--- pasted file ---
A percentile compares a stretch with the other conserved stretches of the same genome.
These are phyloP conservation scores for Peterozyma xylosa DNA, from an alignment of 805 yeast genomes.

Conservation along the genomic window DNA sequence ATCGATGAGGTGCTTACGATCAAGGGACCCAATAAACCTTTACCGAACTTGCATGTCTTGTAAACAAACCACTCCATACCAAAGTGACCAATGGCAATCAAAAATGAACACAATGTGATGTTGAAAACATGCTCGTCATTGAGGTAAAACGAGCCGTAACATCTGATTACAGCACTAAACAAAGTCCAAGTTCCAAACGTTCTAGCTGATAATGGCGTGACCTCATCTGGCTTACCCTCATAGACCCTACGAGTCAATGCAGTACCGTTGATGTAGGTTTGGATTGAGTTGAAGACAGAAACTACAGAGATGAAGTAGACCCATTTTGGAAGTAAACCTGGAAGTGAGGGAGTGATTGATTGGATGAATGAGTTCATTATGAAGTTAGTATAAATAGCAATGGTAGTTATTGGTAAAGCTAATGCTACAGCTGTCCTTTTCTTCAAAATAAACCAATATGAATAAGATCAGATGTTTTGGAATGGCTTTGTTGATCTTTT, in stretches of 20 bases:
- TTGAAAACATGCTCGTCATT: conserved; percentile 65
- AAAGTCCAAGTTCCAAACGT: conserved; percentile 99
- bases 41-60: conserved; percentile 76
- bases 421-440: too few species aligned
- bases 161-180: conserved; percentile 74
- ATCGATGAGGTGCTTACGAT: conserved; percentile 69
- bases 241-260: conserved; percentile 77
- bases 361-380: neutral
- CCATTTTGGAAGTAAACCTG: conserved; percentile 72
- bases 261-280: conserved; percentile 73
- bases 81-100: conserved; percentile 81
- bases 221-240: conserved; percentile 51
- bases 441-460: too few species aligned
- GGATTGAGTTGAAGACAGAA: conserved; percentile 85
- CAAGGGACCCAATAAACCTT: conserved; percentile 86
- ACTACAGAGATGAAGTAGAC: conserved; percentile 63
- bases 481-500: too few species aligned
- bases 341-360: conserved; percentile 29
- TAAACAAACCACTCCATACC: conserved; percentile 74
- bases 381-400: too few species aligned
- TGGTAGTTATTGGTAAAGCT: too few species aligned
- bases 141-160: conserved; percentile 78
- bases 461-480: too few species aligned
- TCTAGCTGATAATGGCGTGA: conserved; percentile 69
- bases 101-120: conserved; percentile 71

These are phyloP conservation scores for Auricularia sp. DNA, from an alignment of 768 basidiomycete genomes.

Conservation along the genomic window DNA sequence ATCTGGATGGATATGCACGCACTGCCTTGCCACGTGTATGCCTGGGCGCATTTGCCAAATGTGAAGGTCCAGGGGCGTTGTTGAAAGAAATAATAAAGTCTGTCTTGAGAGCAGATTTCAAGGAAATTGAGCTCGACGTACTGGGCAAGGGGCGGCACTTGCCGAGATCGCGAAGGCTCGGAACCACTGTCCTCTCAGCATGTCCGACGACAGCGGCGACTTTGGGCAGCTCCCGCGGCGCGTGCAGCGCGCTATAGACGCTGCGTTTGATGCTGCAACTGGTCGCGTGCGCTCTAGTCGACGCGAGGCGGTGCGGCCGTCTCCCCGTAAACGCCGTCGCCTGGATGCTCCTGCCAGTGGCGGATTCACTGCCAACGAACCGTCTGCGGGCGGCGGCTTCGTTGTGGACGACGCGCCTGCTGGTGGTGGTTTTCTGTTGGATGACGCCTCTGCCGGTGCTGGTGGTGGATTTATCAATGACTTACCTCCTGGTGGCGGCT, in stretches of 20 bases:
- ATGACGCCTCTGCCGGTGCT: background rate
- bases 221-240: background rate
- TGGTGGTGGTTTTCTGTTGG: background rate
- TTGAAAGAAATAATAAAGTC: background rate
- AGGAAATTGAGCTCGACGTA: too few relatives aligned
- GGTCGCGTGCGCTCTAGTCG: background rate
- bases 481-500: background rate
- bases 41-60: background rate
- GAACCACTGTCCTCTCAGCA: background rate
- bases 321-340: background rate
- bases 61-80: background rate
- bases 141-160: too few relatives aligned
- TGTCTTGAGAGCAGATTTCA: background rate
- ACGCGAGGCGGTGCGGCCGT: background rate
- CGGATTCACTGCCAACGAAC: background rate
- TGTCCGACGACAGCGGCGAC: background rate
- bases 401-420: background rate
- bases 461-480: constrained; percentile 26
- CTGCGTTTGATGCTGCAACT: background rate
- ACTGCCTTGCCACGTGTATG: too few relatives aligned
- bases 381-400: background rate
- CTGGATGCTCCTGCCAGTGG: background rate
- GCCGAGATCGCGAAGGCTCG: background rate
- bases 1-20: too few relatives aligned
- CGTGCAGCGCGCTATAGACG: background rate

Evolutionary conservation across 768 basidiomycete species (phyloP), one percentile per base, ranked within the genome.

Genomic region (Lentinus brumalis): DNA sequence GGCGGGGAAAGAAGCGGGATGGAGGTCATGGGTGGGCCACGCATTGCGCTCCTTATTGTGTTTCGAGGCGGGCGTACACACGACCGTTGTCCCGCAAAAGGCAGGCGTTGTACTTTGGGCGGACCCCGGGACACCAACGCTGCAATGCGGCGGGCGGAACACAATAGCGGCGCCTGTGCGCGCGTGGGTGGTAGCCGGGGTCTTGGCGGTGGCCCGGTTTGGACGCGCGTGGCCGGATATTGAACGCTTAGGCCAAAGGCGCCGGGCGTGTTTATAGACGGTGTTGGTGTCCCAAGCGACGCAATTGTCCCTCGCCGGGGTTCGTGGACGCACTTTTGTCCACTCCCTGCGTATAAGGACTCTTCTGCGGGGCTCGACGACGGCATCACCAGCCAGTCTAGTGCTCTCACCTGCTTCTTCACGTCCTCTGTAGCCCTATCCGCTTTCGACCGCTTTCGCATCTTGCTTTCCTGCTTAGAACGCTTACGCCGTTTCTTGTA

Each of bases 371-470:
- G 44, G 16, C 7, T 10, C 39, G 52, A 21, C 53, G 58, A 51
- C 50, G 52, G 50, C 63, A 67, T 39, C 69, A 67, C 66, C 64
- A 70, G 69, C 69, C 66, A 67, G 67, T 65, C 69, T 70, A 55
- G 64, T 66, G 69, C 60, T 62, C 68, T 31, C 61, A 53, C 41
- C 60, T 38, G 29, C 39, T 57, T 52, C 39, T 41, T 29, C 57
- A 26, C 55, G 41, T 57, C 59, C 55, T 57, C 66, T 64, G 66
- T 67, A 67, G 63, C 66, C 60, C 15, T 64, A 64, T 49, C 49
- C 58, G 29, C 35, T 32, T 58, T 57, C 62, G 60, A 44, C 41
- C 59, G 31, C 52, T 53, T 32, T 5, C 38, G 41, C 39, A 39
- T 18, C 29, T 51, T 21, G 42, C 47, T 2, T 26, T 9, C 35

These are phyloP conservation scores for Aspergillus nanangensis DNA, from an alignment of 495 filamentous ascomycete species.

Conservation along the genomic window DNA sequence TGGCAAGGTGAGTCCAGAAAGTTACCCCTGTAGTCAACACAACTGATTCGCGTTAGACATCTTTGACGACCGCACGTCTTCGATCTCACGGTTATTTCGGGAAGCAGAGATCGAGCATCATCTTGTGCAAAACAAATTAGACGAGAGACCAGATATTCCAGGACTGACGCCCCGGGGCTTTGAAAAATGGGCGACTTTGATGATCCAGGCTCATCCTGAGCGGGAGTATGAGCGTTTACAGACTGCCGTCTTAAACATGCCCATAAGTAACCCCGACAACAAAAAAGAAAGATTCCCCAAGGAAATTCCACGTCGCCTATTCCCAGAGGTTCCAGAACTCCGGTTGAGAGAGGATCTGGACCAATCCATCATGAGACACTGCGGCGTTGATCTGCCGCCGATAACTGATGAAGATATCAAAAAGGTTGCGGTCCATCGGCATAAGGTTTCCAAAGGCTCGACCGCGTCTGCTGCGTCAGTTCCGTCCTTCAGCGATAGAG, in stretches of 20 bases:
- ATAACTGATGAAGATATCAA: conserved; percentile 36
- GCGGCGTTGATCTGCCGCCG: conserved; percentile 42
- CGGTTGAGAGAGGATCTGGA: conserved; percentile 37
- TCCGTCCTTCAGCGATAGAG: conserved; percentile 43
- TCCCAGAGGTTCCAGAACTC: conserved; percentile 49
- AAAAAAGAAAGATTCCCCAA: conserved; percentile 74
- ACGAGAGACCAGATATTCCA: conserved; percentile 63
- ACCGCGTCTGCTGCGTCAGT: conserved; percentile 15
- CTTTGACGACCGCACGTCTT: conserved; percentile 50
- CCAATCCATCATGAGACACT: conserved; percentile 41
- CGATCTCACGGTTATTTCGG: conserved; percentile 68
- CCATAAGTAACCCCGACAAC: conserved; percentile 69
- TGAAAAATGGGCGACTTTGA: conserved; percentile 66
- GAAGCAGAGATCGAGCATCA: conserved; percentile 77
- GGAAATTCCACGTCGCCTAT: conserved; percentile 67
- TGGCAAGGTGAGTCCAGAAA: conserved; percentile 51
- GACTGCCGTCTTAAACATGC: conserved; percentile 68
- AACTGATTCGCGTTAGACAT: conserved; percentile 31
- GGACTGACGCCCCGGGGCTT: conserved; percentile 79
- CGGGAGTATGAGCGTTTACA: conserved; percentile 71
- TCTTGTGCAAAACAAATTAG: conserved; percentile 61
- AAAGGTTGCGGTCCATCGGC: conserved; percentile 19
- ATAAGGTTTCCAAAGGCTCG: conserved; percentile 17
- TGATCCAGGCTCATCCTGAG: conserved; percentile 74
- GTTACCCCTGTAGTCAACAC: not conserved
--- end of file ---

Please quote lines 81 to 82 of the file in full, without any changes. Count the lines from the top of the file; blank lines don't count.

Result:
- CGATCTCACGGTTATTTCGG: conserved; percentile 68
- CCATAAGTAACCCCGACAAC: conserved; percentile 69